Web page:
Research into pain in 230 people with dementia at two hospitals, conducted by University College London, indicates that the occurrence of pain experienced in hospitals may be significantly under-reported. This observational study found around two-thirds (57%) of people with dementia experience pain, but less than 40% are able to report it.
The same researchers found an association between pain and the expression of behavioural and psychological symptoms of dementia (BPSD), such as aggression, agitation and anxiety. BPSD can reflect undetected or under-managed pain, and behaviours perceived as “difficult” can – in turn – contribute to a cycle of poor care in stressful and busy hospital environments.
“ …improving pain management for people with dementia may reduce distressing behaviours and improve the quality of hospital care they receive. If staff understand that a change in behaviour in someone with dementia might indicate they are in pain, they can take simple measures to help with this. Staff are stretched in terms of time and resources, so we need to raise awareness.” Dr Liz Sampson.
People with dementia in hospital struggling with undiagnosed pain, study finds. London: Alzheimer’s Society, March 25th 2015.
This relates to:
Sampson, EL. White, N. [and] Lord, K. [et al] (2015). Pain, agitation, and behavioural problems in people with dementia admitted to general hospital wards: a longitudinal cohort study. PAIN®. April 2015, Vol.156(4), pp.675–683.
Background to this research:
Scott, S. Jones, L. [and] Blanchard, MR. [et al] (2011). Study protocol: the behaviour and pain in dementia study (BePAID). BMC Geriatrics, October 17th 2011, 11: 61.
Local Article (New Cross Hospital)
The following broad-ranging article touches upon these issues, at a general level, in the context of a multi-faceted dementia care bundle:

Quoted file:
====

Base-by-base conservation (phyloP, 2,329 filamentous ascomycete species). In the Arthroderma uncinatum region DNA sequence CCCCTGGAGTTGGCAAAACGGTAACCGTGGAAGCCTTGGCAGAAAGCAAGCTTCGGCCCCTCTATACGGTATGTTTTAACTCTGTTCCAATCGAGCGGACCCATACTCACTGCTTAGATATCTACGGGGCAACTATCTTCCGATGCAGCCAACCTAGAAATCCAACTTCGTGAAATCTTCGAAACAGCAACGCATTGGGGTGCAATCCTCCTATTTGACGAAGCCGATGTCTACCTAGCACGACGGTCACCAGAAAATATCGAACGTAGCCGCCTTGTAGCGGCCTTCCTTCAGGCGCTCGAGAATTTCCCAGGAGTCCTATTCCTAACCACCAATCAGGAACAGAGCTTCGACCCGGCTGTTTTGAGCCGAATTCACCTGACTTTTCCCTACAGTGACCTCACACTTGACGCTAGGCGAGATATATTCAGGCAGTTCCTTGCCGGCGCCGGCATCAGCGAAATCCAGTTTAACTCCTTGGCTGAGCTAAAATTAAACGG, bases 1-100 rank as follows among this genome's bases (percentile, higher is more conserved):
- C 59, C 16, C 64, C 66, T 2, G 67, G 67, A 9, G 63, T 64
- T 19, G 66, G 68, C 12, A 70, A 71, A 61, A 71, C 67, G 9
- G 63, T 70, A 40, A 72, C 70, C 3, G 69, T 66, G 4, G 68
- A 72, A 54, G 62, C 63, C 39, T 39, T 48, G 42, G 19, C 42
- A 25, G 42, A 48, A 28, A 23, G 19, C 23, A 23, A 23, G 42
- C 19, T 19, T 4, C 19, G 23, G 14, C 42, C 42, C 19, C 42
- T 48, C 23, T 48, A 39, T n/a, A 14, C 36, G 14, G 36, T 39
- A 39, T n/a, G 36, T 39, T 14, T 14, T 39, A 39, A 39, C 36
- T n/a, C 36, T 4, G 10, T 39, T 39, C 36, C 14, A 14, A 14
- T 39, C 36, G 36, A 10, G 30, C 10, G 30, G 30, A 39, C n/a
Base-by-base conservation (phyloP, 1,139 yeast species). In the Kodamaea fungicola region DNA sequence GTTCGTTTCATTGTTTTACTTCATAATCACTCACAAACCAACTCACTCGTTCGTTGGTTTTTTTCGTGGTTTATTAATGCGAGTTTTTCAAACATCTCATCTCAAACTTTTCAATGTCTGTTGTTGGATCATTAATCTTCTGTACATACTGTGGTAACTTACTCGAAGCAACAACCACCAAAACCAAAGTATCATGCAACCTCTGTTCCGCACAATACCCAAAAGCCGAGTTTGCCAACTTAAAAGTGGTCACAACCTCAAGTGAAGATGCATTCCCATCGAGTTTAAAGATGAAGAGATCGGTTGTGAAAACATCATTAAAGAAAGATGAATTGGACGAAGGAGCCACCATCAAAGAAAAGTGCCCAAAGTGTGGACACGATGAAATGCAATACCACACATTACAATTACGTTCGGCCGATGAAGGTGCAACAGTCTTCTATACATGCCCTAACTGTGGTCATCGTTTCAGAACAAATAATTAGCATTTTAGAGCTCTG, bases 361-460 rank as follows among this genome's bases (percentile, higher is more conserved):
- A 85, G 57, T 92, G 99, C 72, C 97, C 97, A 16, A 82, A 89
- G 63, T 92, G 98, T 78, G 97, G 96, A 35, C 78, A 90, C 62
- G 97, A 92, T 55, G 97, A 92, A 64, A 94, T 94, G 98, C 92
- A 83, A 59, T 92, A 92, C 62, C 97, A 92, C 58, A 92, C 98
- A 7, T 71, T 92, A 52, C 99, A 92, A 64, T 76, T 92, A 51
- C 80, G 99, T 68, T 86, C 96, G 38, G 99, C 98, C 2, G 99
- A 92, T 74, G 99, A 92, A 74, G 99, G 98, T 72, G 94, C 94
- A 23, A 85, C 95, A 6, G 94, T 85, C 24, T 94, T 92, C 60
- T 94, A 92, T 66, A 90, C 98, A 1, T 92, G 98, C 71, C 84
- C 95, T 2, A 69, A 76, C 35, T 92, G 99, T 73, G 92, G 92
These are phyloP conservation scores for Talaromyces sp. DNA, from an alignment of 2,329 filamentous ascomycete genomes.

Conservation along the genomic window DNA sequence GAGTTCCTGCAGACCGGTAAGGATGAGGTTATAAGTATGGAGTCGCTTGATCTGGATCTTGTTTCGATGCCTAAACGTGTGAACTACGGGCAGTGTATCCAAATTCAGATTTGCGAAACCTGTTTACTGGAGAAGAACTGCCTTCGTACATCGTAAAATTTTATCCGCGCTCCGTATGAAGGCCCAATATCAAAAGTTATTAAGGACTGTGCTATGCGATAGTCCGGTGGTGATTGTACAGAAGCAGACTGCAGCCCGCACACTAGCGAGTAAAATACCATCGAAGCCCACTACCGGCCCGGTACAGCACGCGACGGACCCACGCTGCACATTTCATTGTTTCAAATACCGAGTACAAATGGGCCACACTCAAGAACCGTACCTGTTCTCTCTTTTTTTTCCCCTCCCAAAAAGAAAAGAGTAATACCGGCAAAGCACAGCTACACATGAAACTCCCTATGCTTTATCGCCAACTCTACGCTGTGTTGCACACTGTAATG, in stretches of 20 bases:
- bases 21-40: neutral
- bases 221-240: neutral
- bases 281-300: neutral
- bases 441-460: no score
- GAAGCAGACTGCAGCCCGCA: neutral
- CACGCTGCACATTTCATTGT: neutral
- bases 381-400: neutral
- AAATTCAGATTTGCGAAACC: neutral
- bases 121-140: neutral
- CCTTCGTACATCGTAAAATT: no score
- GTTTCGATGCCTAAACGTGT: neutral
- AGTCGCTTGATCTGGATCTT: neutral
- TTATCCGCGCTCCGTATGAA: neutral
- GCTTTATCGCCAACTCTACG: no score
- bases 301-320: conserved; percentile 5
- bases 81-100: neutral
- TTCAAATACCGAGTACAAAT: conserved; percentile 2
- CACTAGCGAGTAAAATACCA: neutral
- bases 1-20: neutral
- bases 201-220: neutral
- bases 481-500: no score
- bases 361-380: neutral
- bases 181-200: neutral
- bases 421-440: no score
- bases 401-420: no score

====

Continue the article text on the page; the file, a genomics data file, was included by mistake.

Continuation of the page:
“In reality, challenging behaviour can be improved by simple measures which address the underlying cause of the patient’s agitation. As cognitively impaired patients are frequently unable to communicate their symptoms, they are less likely to receive simple but important treatments such as pain relief. There is also evidence that analgesia can be highly effective at reducing challenging behaviour, indicating that much of the agitation exhibited by confused patients arises from untreated pain”. (p.7)
Adelson, N. [and] Leung, D. (2014). Cognitive impairment in a hospital setting. QMM: the Student Magazine of the University of Birmingham College of Medical and Dental Sciences. Winter 2014. p.7.
International (EU) Research
There is interesting related research, funded by the EU COST Programme.
Australian Research into Dementia and Pain Management in Care Homes
An investigation (with recommendations for improvements) into the management of pain among older people with dementia in residential aged care facilities (RACF):
Peisah, C. Weaver, J. [and] Wong, L. [et al] (2014). Silent and suffering: a pilot study exploring gaps between theory and practice in pain management for people with severe dementia in residential aged care facilities. Clinical Interventions in Aging, October 15th 2014, Vol.9, pp.1767-74. (Click here to view the PubMed abstract).